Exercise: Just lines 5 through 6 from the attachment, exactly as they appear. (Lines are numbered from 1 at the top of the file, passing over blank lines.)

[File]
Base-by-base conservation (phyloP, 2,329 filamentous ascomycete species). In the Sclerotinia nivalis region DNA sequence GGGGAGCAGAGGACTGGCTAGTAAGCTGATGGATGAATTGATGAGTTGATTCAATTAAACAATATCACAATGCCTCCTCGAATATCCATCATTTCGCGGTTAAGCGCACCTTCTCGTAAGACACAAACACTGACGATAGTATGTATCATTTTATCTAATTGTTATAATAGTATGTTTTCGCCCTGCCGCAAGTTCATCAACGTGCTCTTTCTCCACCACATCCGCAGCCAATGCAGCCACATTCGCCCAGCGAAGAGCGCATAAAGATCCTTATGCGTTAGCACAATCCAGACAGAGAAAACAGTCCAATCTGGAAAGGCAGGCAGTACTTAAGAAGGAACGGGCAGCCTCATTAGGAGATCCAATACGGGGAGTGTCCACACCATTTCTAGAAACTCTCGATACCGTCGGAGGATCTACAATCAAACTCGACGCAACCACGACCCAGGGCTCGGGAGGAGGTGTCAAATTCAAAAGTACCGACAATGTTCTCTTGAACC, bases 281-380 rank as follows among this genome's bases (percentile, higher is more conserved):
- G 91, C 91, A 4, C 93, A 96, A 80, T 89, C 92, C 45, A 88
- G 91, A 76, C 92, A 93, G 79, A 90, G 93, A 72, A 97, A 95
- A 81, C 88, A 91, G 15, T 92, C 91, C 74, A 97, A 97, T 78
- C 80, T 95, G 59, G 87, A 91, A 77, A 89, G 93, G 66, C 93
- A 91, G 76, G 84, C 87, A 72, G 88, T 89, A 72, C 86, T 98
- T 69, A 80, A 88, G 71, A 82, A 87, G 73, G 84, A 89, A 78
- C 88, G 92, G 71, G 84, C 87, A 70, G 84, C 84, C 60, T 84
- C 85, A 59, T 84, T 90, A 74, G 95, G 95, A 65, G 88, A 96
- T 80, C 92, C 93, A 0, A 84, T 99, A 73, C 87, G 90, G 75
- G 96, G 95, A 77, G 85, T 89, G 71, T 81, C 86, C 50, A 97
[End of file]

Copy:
- C 80, T 95, G 59, G 87, A 91, A 77, A 89, G 93, G 66, C 93
- A 91, G 76, G 84, C 87, A 72, G 88, T 89, A 72, C 86, T 98